The second potential bottleneck involves workforce issues. Just as the industrial revolution created what legendary British economist John Maynard Keynes recognized as technological unemployment, it is clear that the second machine age will create a dramatic shift in employment patterns. And this will also be true in biology. There will very soon be a high demand for PhDs, postdocs, and biology professors with high-level programming skills who have a data-heavy approach to their science.
This poses an urgent challenge for our training programs, which will need to adopt an interdisciplinary focus on computational and big data skills. There are some wonderful examples around the country of programs that do this, but they are not as widespread as they should be. It will be essential for students to start very early, in college or even in high school, to think of the biological sciences as highly quantitative and highly amenable to computational approaches.
ASCB is at the forefront. This year’s Annual Meeting, which is just around the corner, perfectly captures the challenge of big data and integration at different scales, from the intracellular to the cosmic level. But we also paid attention to the bottlenecks I mentioned above. Under the leadership of President Shirley Tilghman and Program Chair Julie Theriot, the Program Committee have together an innovative meeting that will help ASCB scientists leap forward into this new and exciting world of data integration.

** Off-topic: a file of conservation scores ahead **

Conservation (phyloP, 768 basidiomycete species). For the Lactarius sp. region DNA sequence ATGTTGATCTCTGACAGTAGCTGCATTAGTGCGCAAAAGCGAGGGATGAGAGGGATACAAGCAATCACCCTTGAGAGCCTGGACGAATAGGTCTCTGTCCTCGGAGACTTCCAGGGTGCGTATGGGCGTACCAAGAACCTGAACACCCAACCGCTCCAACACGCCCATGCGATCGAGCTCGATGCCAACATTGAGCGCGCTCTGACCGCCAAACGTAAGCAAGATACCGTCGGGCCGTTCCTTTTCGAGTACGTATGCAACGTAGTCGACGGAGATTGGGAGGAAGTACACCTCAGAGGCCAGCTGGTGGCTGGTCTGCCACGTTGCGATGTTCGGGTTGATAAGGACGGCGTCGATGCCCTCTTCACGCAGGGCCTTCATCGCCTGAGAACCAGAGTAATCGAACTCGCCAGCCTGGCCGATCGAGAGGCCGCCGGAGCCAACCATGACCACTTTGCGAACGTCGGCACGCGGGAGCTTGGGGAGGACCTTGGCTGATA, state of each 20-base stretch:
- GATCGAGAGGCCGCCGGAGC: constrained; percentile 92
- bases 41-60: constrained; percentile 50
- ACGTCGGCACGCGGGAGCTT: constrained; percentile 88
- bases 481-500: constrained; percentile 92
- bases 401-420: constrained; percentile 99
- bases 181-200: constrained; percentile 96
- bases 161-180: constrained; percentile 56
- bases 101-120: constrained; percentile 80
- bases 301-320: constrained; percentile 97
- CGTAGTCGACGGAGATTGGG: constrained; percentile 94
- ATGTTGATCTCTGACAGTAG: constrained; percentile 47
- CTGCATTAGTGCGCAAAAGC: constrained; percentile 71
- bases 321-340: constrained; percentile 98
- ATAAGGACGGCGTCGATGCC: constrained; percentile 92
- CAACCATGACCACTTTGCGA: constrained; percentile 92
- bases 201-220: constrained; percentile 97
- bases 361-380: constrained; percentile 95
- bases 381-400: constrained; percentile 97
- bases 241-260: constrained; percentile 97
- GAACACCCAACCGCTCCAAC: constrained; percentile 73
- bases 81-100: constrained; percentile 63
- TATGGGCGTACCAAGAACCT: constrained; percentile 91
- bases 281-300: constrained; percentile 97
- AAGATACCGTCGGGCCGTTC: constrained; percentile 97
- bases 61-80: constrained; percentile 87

If you are scared by all this, you are not alone. In many respects, this represents a sea change for our field,. To help newcomers and seasoned researchers get their sea legs, the ASCB meeting will have several hands-on workshops in which participants can learn directly from the experts how to generate, use, and analyze big data in cell biology. Consider this my shameless plug for the ASCB Annual Meeting: Get ready for the second machine age of cell biology. Be there to witness how the new “steam engine” of big data will transform our research in ways that we can now hardly imagine. Don’t get stuck with the cell biology version of a plow pulled by an ox!